HSBC might pay $2.2b money laundering fine
NEW YORK/WASHINGTON (Reuters) - HSBC Holdings Plc might pay a fine of US$1.8 billion (S$2.2 billion) as part of a settlement with US law-enforcement agencies over money-laundering lapses, according to several people familiar with the matter.
The settlement with Europe's biggest bank - which could be announced as soon as next week - will likely involve HSBC entering into a deferred prosecution agreement with federal prosecutors, said the sources, who spoke on condition of anonymity.
The potential settlement, which has been in the works for months, is emerging as a test case for just how big a signal US prosecutors want to send to try to halt illicit flows of money moving through US banks.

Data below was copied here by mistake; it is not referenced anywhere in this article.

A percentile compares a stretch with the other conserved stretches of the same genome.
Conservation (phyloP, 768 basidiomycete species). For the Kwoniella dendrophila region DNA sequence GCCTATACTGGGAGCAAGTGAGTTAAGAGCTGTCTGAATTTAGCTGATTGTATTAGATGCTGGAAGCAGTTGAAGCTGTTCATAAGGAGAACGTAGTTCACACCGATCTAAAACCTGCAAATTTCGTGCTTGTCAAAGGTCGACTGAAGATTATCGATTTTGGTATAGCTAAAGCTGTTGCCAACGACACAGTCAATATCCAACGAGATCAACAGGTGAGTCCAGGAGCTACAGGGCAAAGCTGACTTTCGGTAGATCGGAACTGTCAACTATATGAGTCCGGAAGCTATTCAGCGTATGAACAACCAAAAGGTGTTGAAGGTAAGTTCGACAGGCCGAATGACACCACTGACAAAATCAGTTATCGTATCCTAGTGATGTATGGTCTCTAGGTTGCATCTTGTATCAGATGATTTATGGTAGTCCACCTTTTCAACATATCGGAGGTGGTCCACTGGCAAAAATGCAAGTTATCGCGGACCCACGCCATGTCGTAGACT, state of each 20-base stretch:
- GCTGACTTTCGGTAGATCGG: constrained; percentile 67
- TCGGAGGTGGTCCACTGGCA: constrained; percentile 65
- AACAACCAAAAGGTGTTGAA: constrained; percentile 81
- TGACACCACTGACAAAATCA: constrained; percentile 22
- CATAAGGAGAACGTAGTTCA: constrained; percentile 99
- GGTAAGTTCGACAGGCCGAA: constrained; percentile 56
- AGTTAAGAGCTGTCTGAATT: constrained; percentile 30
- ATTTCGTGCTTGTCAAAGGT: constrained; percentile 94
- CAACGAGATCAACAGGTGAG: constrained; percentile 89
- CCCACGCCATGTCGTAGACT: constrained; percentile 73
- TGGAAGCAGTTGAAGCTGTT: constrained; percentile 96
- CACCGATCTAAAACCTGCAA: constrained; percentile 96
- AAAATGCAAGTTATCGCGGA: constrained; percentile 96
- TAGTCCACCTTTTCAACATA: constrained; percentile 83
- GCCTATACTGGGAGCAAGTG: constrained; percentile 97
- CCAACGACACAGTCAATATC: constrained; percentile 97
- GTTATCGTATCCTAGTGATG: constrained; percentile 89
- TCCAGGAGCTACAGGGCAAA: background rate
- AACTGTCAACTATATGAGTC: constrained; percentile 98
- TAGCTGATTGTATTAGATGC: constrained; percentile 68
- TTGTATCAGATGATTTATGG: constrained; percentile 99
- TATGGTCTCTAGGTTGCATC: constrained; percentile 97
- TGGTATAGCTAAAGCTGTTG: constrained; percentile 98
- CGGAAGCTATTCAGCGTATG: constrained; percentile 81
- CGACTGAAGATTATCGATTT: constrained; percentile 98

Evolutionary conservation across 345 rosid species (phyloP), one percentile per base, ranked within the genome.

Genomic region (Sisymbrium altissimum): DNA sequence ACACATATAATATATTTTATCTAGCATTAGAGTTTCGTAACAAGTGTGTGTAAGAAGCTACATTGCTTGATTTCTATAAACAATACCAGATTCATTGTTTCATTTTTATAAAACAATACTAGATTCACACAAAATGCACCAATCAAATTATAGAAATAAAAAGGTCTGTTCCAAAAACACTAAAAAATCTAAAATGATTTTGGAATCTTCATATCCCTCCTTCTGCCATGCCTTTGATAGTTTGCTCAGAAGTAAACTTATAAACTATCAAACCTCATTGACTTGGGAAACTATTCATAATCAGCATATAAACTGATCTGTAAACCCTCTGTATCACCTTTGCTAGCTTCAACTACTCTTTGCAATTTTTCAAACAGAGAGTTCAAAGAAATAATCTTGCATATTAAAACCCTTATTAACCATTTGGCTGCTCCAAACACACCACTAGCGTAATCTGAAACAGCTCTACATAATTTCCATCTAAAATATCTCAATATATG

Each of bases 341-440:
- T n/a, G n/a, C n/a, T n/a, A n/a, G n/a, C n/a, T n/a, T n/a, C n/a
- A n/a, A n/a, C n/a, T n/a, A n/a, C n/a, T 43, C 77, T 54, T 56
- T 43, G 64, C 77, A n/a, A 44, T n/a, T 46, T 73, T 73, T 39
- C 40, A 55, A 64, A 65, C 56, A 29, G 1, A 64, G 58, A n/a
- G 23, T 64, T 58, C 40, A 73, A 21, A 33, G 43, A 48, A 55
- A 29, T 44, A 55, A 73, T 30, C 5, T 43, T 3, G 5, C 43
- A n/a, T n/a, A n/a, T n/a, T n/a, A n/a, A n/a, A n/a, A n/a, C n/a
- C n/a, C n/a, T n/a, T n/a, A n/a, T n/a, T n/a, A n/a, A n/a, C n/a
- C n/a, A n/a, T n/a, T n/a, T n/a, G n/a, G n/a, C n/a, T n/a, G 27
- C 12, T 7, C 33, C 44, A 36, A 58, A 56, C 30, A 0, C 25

An HSBC spokesman said: "We are cooperating with authorities in ongoing investigations. The nature of discussions is confidential." HSBC said on Nov 5 that it set aside US$1.5 billion to cover a potential fine for breaching anti-money laundering controls in Mexico and other violations, although Chief Executive Stuart Gulliver said the cost could be "significantly higher." In regulatory filings, HSBC has said it could face criminal charges. But similar US investigations have culminated in deferred prosecution deals, where law-enforcement agencies delay or forgo prosecuting a company if it admits wrongdoing, pays a fine and agrees to clean up its compliance systems. If the company missteps again, the Justice Department could prosecute.